Astron. Astrophys. 345, 618-628 (1999)

## 3. Description of the inversion procedure

### 3.1. Constructing a grid of models

A first step in the implementation of our grid-based inversion procedure is the construction of the grid itself. Building on our previous experience with smaller grids, we have constructed a grid of 83160 MALI models. As free parameters we have chosen kinetic temperature (T), electronic density (), microturbulent velocity (), cloud velocity (V) and geometrical thickness (Z).

In Table 1 the range of values taken by all the parameters is shown. They closely follow the so-called Hvar Reference Atmosphere of a Quiescent Prominence (Engvold et al. 1990; Jensen & Wiik 1990) which was put forward to summarize our present knowledge about the principal physical parameters in quiescent prominences. Notice that, due to the axial symmetry of the incident radiation, atomic populations calculated for clouds which have the same T, Z, and , as well as the same absolute value of V but opposite sign, are identical at all . In these cases, it suffices to keep in Eq. (2) unchanged, the dependence upon the sign of V being accounted for by in Eq. (3). Moreover, the low dependence of the populations, and hence of , on V for low velocity values (Fig. 1) implies that we can safely interpolate as a function of V with great precision. A thorough analysis of the dependence of on V has been carried out by Heinzel et al. (1999).

 Fig. 1. vs. , for  km s-1 (solid line), 2.5 km s-1 (dotted line) and 5 km s-1 (dashed line). In this example,  K,  km s-1,  km, and  cm-3. Hereafter, and unless specified otherwise, intensities and values are given relative to the intensity at Sun center of the nearby H continuum.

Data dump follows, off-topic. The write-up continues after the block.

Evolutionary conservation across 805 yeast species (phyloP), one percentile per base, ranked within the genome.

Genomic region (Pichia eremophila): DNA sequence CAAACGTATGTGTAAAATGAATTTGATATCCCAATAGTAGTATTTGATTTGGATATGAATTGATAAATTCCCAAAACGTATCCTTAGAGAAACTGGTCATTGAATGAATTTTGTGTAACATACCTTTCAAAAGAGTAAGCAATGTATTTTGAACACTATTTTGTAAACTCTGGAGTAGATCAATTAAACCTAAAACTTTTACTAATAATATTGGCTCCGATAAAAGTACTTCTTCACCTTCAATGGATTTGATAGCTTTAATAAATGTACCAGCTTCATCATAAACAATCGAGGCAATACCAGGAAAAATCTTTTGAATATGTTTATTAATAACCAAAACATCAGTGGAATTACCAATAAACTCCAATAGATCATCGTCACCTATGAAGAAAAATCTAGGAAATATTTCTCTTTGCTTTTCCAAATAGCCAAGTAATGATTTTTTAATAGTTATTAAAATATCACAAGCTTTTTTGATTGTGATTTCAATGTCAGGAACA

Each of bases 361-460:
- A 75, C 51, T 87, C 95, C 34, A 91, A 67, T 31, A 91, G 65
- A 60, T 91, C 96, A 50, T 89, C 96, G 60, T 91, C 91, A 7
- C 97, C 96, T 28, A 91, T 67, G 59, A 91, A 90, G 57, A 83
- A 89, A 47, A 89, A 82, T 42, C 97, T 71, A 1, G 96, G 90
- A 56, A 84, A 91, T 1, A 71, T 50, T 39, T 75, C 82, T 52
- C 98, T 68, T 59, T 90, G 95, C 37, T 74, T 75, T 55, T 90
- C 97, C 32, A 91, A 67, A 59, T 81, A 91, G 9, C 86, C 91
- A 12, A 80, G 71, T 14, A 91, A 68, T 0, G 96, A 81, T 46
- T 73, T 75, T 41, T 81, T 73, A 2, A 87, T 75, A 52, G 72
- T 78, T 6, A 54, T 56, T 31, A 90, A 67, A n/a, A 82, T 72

We have adjusted the mesh of the present grid such that any H profile can be linearly interpolated at any position in the 5-D "hyperspace" of parameters, with a precision (i.e. the difference between it and the actual profile computed with the MALI code with a similar set of parameters) of approximately .

Calculating such a large set of models is a time demanding task which requires a careful design of the computational strategy. The MALI radiative transfer algorithm is such that it can use the output atomic populations from previous model computations as new input estimates, which helps saving CPU time. In all, the 83160 MALI models have required days of computer time on a 400 MHz-type workstation.

### 3.2. Dependence of the profiles on the 5 grid parameters

Although the line profile's dependence on the parameters T, , , Z and V is rather intricate, a cursory inspection of the composed MALI profiles (background + cloud) for the simple case of a static cloud km s-1 reveals that:

• Higher T produces brighter H intensities near line core, where the cloud is more opaque, as should be expected since the rate of collisions increases with T. Such effect can readily be observed in Fig. 2. In the wings, on the other hand, the strong dependence of W on T through Eq. (4) becomes more important, causing a decrease in line wing intensities at wavelengths farther than  nm from line center.